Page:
Milanne Rehor, 73, has devoted her life’s work toward the return the recently extinct Abaco Island Horse to the island, they once inhabited. As Program Director of Arkwild, Inc., Milanne, Mim, has dedicated the last 26 years to saving the breed. When the last surviving mare, Nunki, died 3 years ago, Mim was by her side.
Nunki’s DNA is currently stored at a cloning facility waiting for the day when the Wild Horses of Abaco Island’s 3800 acre conservation area is ready for their return. Supported by the Bahamian government the Preserve, will one day be the home for the new generation of Wild Abaco Island horses.
In May 2017, the Bahamian government approved a 40-page restoration plan that includes designation of the Preserve as a conservation area, establishment of an equine-assisted therapy program, promotion of the Preserve for ecotourism and as an area for re-introduction of the cloned Abaco Island Horse breed. The plan has been adopted, location of the Preserve has been sanctioned, and the focus now is raising funds to finance improvements and building infrastructure.
Since WARHorses’ last post update, a new board of directors is being formed and fundraising efforts have reached a crescendo. There is a seemingly insurmountable amount of work to be done but slowly, progress is being made. Mim makes certain of that.
WH: What is the current state of the Preserve?
MR: The vegetation is lush from good spring rain but the buildings (shipping containers) continue to deteriorate from rust. Roofs I tarred and papered years ago are leaking, insulation I put up years ago is being blown off. It is very sad looking. The dogs are fine though their pens are overgrown. They are happy to be safe and well fed, sometimes we sing together just before I leave from a visit. Kali and KatLean, the Preserve’s two cats, thrive and not long ago presented me with three big rats. Frogs and bees also thrive which is very good.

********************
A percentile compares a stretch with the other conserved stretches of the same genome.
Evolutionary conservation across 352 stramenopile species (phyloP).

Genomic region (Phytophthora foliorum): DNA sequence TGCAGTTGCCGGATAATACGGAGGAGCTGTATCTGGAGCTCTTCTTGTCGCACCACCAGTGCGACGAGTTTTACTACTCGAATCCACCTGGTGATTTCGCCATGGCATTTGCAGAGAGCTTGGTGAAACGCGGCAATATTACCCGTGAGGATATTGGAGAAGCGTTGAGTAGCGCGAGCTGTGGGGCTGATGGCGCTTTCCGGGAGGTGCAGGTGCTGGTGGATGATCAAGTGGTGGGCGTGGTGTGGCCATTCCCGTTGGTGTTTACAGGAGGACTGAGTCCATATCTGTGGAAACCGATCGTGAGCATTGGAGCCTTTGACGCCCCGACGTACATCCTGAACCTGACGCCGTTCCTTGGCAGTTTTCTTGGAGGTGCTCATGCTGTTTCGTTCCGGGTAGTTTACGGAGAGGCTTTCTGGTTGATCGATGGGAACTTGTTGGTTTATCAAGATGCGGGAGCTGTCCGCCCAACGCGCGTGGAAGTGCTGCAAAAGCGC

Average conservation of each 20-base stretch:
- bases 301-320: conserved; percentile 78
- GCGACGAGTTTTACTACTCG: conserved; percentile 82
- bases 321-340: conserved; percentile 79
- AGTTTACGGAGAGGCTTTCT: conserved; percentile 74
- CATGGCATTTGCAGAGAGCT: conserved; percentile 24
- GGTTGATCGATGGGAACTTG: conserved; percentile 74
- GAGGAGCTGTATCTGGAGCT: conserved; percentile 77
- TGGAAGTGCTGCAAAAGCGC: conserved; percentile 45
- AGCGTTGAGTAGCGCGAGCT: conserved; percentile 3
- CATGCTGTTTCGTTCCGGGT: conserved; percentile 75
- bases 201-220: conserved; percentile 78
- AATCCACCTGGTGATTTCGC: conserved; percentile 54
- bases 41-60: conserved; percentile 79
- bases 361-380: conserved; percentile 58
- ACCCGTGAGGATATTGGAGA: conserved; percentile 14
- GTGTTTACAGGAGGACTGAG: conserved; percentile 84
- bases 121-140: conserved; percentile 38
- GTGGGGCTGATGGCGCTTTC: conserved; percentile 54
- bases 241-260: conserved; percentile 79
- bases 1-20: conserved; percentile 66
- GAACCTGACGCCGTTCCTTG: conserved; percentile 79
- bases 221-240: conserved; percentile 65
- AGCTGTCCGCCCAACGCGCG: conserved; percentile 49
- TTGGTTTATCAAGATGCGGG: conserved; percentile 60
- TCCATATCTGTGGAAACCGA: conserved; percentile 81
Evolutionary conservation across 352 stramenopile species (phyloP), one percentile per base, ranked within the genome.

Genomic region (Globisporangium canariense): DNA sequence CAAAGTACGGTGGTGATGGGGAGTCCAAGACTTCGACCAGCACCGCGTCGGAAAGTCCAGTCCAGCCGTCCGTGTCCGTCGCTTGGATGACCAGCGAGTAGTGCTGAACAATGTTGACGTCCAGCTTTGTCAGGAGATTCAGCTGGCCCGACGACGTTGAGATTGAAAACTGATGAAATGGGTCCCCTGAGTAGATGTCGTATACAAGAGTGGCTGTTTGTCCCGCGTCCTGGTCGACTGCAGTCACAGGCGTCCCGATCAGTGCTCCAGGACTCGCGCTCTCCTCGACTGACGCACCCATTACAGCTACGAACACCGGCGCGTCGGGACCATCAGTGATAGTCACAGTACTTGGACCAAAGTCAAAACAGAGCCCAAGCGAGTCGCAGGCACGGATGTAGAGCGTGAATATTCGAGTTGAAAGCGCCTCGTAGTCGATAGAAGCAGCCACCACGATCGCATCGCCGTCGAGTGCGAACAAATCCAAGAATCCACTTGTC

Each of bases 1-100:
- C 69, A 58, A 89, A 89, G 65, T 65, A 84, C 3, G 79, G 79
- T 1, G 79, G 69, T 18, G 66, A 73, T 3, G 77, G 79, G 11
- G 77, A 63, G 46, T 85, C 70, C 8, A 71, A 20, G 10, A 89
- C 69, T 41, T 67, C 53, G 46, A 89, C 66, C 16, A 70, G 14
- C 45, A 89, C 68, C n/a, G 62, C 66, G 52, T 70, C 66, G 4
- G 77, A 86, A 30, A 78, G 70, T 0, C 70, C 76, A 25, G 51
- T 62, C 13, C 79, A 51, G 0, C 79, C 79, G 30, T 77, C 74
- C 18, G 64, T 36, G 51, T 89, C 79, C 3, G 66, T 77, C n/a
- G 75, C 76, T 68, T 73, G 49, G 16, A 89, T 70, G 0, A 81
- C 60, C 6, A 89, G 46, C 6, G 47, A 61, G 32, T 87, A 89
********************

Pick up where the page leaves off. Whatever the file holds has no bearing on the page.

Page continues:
What item is most needed?
Funding. We need to hire several fulltime workmen and get our old tractor “Messy” running again. Our priority is to re-fence one area that will provide habitat for four therapy horses. With manpower and the proper equipment this can be completed within a few months.
Are you concerned about the seasonal problems of fire and hurricanes?
Fires can happen any time there is drought and people decide to clear fields. With a functioning tractor, a new big pump and some basic equipment we can successfully control fire. As things are now we cannot do anything except maintain, by machete, a clear area round the base and containers. For hurricanes the containers have been cabled down to strong deep buried anchors. We may lose more insulation, we’ll have to cut the Neem tree way back, pack away anything loose, and hope for the best.
How are the new board members supporting the restoration plan?
I recently took Dr. George Charitè and Dr. Derrick Bailey to two key locations at the Preserve. The first is an ancient dune ridge that over looks both farmlands and Preserve. The view shows the striking difference in terrain between the flattened, bulldozed farm and the wonderful natural contours of the preserve with it dunes and marsh areas. The rugged terrain and rough ground were perfect for keeping the horses fit, hooves included. Then we walked down to the corral and round pen agreeing that the location was fine and just needed restoration.
Are you rejuvenated by the new board’s enthusiasm?
Their response and interest, after the years of quiet, gives me a big boost.
All work, no play – how do you unwind and relax?
A favorite break is to sit in the cockpit of my boat (home) and watch the incredible summer clouds, vast rising and tumbling thunder filled cumulus, and amazing combinations of enormous wispy and curling mares’ tails that sometimes cover half the sky.
WARHorses is committed in its support of this remarkable endeavor and will continue to provide quarterly updates to our readers.
Photography Courtesy: Milanne Rehor, ArkWild